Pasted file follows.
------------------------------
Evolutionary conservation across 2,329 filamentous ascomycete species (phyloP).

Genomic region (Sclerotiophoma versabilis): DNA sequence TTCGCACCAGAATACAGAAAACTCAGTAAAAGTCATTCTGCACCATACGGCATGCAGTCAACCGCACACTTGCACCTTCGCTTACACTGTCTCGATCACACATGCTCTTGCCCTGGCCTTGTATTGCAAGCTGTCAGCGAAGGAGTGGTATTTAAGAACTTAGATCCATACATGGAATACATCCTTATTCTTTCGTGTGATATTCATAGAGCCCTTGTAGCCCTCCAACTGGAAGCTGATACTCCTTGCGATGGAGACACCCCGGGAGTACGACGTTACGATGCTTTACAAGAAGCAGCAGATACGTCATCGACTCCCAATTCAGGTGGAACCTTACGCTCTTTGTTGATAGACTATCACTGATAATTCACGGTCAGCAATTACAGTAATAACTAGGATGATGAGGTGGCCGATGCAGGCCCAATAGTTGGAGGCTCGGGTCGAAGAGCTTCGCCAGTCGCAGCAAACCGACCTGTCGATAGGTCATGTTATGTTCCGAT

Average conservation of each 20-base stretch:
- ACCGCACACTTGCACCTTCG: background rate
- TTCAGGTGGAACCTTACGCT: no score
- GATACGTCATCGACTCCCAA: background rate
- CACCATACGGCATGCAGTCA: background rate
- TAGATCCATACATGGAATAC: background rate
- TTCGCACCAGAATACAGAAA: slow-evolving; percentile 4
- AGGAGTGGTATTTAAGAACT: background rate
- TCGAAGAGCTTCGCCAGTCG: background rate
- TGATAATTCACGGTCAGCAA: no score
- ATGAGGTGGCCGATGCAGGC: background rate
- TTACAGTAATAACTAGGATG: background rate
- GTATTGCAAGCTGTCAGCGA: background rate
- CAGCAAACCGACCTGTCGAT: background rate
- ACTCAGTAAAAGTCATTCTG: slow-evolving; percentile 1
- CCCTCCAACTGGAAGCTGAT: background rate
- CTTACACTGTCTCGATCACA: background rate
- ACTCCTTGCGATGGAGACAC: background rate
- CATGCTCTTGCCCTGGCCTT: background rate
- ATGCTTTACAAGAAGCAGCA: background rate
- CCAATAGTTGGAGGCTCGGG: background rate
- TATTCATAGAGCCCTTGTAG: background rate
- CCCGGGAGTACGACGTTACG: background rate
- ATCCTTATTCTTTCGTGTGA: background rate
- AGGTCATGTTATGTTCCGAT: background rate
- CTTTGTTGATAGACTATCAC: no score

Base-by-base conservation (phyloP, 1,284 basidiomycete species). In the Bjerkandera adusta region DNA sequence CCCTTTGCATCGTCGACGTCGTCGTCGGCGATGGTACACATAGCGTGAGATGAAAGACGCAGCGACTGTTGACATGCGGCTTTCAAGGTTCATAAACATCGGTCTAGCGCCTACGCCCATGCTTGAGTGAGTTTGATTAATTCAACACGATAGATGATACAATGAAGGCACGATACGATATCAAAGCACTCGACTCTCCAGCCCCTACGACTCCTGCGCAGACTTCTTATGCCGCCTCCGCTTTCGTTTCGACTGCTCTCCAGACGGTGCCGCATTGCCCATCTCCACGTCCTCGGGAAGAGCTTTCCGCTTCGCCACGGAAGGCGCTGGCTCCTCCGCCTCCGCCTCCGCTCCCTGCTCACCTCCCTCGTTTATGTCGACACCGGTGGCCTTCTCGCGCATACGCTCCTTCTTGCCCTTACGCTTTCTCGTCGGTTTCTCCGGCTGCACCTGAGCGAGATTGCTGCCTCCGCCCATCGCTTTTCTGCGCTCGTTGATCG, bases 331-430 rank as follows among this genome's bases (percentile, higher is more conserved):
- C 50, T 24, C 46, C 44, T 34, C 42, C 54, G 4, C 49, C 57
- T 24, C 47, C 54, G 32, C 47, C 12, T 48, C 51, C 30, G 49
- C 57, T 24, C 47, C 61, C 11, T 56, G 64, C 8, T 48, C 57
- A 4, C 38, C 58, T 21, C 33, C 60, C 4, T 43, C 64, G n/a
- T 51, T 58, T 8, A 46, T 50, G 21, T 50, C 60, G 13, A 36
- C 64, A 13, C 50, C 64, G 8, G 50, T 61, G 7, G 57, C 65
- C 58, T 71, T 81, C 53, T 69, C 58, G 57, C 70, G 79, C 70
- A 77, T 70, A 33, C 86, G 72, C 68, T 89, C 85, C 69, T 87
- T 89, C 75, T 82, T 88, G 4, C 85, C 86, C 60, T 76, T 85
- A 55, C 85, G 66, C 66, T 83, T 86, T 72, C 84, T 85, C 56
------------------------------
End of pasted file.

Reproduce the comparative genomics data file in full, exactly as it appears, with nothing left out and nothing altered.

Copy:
Evolutionary conservation across 2,329 filamentous ascomycete species (phyloP).

Genomic region (Sclerotiophoma versabilis): DNA sequence TTCGCACCAGAATACAGAAAACTCAGTAAAAGTCATTCTGCACCATACGGCATGCAGTCAACCGCACACTTGCACCTTCGCTTACACTGTCTCGATCACACATGCTCTTGCCCTGGCCTTGTATTGCAAGCTGTCAGCGAAGGAGTGGTATTTAAGAACTTAGATCCATACATGGAATACATCCTTATTCTTTCGTGTGATATTCATAGAGCCCTTGTAGCCCTCCAACTGGAAGCTGATACTCCTTGCGATGGAGACACCCCGGGAGTACGACGTTACGATGCTTTACAAGAAGCAGCAGATACGTCATCGACTCCCAATTCAGGTGGAACCTTACGCTCTTTGTTGATAGACTATCACTGATAATTCACGGTCAGCAATTACAGTAATAACTAGGATGATGAGGTGGCCGATGCAGGCCCAATAGTTGGAGGCTCGGGTCGAAGAGCTTCGCCAGTCGCAGCAAACCGACCTGTCGATAGGTCATGTTATGTTCCGAT

Average conservation of each 20-base stretch:
- ACCGCACACTTGCACCTTCG: background rate
- TTCAGGTGGAACCTTACGCT: no score
- GATACGTCATCGACTCCCAA: background rate
- CACCATACGGCATGCAGTCA: background rate
- TAGATCCATACATGGAATAC: background rate
- TTCGCACCAGAATACAGAAA: slow-evolving; percentile 4
- AGGAGTGGTATTTAAGAACT: background rate
- TCGAAGAGCTTCGCCAGTCG: background rate
- TGATAATTCACGGTCAGCAA: no score
- ATGAGGTGGCCGATGCAGGC: background rate
- TTACAGTAATAACTAGGATG: background rate
- GTATTGCAAGCTGTCAGCGA: background rate
- CAGCAAACCGACCTGTCGAT: background rate
- ACTCAGTAAAAGTCATTCTG: slow-evolving; percentile 1
- CCCTCCAACTGGAAGCTGAT: background rate
- CTTACACTGTCTCGATCACA: background rate
- ACTCCTTGCGATGGAGACAC: background rate
- CATGCTCTTGCCCTGGCCTT: background rate
- ATGCTTTACAAGAAGCAGCA: background rate
- CCAATAGTTGGAGGCTCGGG: background rate
- TATTCATAGAGCCCTTGTAG: background rate
- CCCGGGAGTACGACGTTACG: background rate
- ATCCTTATTCTTTCGTGTGA: background rate
- AGGTCATGTTATGTTCCGAT: background rate
- CTTTGTTGATAGACTATCAC: no score

Base-by-base conservation (phyloP, 1,284 basidiomycete species). In the Bjerkandera adusta region DNA sequence CCCTTTGCATCGTCGACGTCGTCGTCGGCGATGGTACACATAGCGTGAGATGAAAGACGCAGCGACTGTTGACATGCGGCTTTCAAGGTTCATAAACATCGGTCTAGCGCCTACGCCCATGCTTGAGTGAGTTTGATTAATTCAACACGATAGATGATACAATGAAGGCACGATACGATATCAAAGCACTCGACTCTCCAGCCCCTACGACTCCTGCGCAGACTTCTTATGCCGCCTCCGCTTTCGTTTCGACTGCTCTCCAGACGGTGCCGCATTGCCCATCTCCACGTCCTCGGGAAGAGCTTTCCGCTTCGCCACGGAAGGCGCTGGCTCCTCCGCCTCCGCCTCCGCTCCCTGCTCACCTCCCTCGTTTATGTCGACACCGGTGGCCTTCTCGCGCATACGCTCCTTCTTGCCCTTACGCTTTCTCGTCGGTTTCTCCGGCTGCACCTGAGCGAGATTGCTGCCTCCGCCCATCGCTTTTCTGCGCTCGTTGATCG, bases 331-430 rank as follows among this genome's bases (percentile, higher is more conserved):
- C 50, T 24, C 46, C 44, T 34, C 42, C 54, G 4, C 49, C 57
- T 24, C 47, C 54, G 32, C 47, C 12, T 48, C 51, C 30, G 49
- C 57, T 24, C 47, C 61, C 11, T 56, G 64, C 8, T 48, C 57
- A 4, C 38, C 58, T 21, C 33, C 60, C 4, T 43, C 64, G n/a
- T 51, T 58, T 8, A 46, T 50, G 21, T 50, C 60, G 13, A 36
- C 64, A 13, C 50, C 64, G 8, G 50, T 61, G 7, G 57, C 65
- C 58, T 71, T 81, C 53, T 69, C 58, G 57, C 70, G 79, C 70
- A 77, T 70, A 33, C 86, G 72, C 68, T 89, C 85, C 69, T 87
- T 89, C 75, T 82, T 88, G 4, C 85, C 86, C 60, T 76, T 85
- A 55, C 85, G 66, C 66, T 83, T 86, T 72, C 84, T 85, C 56